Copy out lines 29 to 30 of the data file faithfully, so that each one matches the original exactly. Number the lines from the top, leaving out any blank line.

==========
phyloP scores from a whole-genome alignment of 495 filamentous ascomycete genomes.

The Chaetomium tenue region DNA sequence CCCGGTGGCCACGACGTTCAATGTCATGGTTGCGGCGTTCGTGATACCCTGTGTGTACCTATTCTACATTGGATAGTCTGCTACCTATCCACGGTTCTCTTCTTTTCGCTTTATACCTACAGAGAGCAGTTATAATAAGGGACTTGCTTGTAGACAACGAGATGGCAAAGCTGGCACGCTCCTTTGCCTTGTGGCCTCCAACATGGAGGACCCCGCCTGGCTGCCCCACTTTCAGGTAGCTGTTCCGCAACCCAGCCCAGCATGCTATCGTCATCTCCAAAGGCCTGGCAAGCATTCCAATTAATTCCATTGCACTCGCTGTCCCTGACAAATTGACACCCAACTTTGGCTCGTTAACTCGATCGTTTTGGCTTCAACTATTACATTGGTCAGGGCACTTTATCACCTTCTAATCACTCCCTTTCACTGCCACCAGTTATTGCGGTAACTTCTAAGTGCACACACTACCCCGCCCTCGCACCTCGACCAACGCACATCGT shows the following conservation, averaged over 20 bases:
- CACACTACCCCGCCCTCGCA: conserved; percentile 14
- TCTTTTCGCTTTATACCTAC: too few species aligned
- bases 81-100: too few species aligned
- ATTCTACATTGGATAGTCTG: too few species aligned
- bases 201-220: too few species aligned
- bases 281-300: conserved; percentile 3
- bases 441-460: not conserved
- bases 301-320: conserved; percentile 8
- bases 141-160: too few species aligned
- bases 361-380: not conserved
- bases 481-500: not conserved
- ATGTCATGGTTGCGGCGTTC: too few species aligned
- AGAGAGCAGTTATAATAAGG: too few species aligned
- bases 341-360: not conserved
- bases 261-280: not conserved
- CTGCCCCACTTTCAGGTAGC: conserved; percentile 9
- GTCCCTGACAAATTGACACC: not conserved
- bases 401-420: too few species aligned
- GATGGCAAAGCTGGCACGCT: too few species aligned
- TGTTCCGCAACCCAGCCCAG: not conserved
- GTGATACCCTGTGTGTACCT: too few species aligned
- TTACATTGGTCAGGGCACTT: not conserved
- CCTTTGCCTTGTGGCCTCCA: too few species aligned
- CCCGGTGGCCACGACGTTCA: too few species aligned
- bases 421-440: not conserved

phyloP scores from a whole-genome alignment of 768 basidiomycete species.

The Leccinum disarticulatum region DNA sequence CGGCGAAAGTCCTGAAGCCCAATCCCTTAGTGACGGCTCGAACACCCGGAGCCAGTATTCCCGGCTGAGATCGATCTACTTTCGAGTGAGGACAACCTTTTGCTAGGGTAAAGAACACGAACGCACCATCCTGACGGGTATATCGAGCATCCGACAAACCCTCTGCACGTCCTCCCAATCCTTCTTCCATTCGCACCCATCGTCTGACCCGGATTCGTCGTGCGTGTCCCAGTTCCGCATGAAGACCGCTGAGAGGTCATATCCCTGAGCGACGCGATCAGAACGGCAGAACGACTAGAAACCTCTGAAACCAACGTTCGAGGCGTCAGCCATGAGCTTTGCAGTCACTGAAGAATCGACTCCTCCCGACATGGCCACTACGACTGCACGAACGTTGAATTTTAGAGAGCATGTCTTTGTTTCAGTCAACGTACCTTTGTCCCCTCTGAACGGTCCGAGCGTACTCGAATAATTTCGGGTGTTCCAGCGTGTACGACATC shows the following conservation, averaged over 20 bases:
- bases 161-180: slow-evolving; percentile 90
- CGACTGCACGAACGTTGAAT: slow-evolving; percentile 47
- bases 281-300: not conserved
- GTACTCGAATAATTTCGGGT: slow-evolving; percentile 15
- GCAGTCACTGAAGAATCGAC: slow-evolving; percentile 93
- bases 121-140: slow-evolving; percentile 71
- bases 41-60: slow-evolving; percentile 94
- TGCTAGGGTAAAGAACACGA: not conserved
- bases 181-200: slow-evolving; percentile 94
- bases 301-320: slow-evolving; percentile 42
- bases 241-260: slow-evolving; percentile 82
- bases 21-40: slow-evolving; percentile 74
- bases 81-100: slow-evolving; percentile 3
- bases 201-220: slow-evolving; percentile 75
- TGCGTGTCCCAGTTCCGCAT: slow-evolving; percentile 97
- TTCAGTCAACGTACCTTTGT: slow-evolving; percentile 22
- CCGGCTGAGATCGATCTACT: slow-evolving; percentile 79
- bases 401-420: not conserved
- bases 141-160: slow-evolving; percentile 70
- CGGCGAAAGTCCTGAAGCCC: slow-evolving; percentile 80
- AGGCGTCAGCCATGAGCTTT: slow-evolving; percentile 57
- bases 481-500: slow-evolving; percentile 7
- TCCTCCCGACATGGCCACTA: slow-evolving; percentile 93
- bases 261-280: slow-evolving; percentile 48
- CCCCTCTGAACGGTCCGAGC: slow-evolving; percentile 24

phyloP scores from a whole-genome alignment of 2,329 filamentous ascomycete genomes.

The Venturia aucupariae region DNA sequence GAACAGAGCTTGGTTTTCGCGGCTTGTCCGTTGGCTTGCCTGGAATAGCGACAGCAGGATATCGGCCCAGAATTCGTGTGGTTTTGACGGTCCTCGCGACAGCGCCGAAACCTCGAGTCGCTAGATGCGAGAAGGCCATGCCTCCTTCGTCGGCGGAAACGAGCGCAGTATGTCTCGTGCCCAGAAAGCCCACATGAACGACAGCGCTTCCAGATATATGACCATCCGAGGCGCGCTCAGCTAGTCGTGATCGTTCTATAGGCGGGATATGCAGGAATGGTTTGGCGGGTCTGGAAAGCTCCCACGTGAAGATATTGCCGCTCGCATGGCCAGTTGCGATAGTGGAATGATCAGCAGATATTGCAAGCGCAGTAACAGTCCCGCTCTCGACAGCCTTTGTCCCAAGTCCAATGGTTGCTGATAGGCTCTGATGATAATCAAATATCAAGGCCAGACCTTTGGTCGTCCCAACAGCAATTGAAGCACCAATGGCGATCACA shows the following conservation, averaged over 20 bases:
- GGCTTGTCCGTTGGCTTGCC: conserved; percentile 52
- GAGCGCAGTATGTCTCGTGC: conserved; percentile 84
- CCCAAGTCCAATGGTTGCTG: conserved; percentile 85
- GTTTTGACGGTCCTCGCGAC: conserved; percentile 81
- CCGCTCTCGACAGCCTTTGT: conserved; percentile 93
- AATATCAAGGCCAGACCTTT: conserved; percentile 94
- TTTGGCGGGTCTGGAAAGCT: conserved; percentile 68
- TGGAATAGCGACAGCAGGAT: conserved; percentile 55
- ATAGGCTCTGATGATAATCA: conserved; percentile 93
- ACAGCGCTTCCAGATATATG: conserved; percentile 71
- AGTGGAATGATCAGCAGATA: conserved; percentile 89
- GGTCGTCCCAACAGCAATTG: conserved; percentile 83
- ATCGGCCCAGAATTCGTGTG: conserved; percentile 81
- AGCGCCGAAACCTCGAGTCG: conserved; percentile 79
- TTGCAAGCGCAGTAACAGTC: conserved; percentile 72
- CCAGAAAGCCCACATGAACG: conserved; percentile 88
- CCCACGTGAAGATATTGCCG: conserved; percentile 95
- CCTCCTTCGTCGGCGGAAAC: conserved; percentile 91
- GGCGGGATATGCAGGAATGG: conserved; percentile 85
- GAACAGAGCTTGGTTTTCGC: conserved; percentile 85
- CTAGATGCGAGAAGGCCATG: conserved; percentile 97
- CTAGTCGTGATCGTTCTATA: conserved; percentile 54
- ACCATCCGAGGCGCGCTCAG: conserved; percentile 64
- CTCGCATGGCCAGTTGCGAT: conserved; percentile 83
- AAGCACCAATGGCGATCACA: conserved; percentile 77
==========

The Leccinum disarticulatum region DNA sequence CGGCGAAAGTCCTGAAGCCCAATCCCTTAGTGACGGCTCGAACACCCGGAGCCAGTATTCCCGGCTGAGATCGATCTACTTTCGAGTGAGGACAACCTTTTGCTAGGGTAAAGAACACGAACGCACCATCCTGACGGGTATATCGAGCATCCGACAAACCCTCTGCACGTCCTCCCAATCCTTCTTCCATTCGCACCCATCGTCTGACCCGGATTCGTCGTGCGTGTCCCAGTTCCGCATGAAGACCGCTGAGAGGTCATATCCCTGAGCGACGCGATCAGAACGGCAGAACGACTAGAAACCTCTGAAACCAACGTTCGAGGCGTCAGCCATGAGCTTTGCAGTCACTGAAGAATCGACTCCTCCCGACATGGCCACTACGACTGCACGAACGTTGAATTTTAGAGAGCATGTCTTTGTTTCAGTCAACGTACCTTTGTCCCCTCTGAACGGTCCGAGCGTACTCGAATAATTTCGGGTGTTCCAGCGTGTACGACATC shows the following conservation, averaged over 20 bases:
- bases 161-180: slow-evolving; percentile 90